For visitors and businesses alike, Malaysia presents a veritable melting pot of different cultures – but a recent statement from the country's Communication and Multimedia Minister, Datuk Seri Ahmad Shabery Cheek, has revealed an area where differences are less evident: the digital divide.
Speaking to reporters at the Infocomm Media Business Exchange exhibition at the Marina Bay Sands Convention and Expo Centre in Singapore, Minster Ahmad Shabery pointed to the fact that broadband coverage in Malaysia is more than 60 per cent when compared with “similar countries with scattered urban and rural areas”.
Importantly, although Minister Ahmad Shabery readily admits Malaysia isn't quite as technologically advanced as some of its Southeast Asian neighbours – Singapore, for example – he was quick to explain that the country should be viewed as a model for other countries looking to implement wireless villages and close their own populations' digital divide.
Crucially, Minister Ahmad Shabery also warned that there should be no sanctions on internet content and claimed an “open-sky” policy would benefit “all strata of society”.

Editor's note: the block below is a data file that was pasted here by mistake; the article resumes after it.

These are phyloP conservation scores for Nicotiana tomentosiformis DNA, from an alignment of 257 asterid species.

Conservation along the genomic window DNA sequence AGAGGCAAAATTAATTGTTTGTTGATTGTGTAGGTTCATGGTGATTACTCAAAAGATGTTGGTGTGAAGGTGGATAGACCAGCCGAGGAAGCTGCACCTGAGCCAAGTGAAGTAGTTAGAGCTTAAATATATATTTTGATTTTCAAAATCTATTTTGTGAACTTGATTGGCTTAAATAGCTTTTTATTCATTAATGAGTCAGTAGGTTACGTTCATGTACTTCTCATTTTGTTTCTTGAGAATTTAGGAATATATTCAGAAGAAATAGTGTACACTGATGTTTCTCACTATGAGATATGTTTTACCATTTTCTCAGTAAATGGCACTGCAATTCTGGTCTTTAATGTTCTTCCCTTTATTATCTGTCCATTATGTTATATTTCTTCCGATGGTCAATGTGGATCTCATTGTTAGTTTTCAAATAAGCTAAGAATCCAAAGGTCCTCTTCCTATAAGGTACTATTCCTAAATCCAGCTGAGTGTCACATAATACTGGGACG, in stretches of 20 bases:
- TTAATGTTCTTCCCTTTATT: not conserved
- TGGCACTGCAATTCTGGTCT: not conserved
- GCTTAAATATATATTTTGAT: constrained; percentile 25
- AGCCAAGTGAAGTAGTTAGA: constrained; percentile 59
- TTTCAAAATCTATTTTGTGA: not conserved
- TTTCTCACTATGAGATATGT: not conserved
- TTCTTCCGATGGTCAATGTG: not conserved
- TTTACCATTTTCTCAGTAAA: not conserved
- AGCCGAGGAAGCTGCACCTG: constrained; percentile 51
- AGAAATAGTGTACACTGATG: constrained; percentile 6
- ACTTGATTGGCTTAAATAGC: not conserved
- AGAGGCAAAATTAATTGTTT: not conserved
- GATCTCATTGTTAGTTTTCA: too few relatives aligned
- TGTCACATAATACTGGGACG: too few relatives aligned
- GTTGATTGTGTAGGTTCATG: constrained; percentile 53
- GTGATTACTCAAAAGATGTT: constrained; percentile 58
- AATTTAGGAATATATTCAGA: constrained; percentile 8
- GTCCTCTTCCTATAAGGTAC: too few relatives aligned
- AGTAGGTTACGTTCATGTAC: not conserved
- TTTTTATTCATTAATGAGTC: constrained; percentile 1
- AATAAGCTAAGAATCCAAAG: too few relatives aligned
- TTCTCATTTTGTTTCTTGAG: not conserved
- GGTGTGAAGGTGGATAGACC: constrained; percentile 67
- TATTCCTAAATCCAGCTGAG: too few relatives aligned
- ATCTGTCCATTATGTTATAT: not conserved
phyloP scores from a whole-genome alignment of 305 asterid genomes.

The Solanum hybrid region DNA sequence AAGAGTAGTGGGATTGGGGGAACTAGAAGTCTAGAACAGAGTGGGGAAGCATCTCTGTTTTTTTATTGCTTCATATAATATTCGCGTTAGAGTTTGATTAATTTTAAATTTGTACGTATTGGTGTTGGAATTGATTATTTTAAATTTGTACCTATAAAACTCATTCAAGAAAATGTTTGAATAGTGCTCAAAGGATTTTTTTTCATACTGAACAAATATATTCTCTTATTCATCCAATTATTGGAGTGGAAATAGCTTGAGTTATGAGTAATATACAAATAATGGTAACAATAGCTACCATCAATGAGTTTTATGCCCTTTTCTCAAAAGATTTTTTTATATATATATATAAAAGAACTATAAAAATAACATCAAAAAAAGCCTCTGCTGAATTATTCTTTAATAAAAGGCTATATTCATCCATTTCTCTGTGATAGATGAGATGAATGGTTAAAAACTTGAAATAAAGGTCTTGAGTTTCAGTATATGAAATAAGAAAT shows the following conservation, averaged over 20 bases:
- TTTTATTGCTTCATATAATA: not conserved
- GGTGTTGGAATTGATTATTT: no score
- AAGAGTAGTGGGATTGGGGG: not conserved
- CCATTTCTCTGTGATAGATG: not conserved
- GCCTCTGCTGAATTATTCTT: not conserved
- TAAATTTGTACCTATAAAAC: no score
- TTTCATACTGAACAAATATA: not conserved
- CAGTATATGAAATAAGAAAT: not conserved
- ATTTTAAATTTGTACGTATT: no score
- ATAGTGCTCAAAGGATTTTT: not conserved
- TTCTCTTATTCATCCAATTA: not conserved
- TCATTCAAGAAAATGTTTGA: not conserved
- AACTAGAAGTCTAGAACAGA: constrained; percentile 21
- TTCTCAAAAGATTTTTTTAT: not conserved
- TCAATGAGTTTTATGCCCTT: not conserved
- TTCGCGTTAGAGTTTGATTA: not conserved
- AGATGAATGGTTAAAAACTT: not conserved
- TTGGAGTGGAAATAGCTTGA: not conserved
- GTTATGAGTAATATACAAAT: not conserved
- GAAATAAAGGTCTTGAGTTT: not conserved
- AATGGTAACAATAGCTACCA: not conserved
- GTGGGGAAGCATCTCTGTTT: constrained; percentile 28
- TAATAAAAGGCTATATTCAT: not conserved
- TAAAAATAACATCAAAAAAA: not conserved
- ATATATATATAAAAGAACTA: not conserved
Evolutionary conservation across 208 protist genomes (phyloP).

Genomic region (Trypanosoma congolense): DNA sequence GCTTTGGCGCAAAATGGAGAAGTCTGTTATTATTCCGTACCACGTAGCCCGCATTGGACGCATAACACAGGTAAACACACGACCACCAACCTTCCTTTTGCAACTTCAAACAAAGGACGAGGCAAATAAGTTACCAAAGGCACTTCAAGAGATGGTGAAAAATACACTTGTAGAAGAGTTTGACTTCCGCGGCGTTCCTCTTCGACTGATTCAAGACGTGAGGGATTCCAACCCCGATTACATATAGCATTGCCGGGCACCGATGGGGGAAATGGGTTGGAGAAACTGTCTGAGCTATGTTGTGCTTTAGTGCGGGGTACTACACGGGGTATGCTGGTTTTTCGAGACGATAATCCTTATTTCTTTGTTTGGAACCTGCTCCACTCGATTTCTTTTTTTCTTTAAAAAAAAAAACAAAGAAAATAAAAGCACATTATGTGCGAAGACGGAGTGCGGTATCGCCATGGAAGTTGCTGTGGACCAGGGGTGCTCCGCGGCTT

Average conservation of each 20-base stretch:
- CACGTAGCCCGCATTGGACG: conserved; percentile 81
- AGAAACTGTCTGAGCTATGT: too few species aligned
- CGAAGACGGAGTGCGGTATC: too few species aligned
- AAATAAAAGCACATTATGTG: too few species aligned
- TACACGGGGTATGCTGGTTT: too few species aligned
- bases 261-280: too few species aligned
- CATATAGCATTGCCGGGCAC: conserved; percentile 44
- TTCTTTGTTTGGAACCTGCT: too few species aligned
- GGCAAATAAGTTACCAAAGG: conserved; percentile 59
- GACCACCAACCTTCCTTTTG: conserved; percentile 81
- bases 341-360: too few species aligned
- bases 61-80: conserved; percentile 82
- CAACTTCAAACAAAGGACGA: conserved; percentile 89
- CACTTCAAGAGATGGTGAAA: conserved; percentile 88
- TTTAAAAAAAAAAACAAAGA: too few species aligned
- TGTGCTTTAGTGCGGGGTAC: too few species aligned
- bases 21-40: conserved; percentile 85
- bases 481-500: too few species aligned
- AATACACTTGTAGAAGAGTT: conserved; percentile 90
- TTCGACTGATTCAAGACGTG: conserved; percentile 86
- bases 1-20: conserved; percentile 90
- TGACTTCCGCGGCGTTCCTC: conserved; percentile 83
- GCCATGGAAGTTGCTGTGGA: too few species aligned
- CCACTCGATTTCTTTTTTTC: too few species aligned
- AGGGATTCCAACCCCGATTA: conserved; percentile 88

But now that Malaysia can be considered a shining example of broadband success, what does a decreasing digital divide mean for a business looking to establish a foothold in the Malaysian market?
Most obviously, with a population thirstily grasping broadband opportunities with both hands, recent revelations make interesting reading for businesses involved in the technological sector. As internet use grows, the demand for high-tech products increases – that much is obvious.
Keeping up with this demand, then, and introducing pioneering new items into a burgeoning market makes perfect business sense. In addition, the widespread internet coverage enjoyed by the demographic your business is targeting is an added bonus.
As always, considering the ethnic diversity of Malaysia's population, it pays to comprehensively research potential products and business partners before entering into any negotiations, as one wrong step is all it takes to hinder your firm's foray into a potentially lucrative market.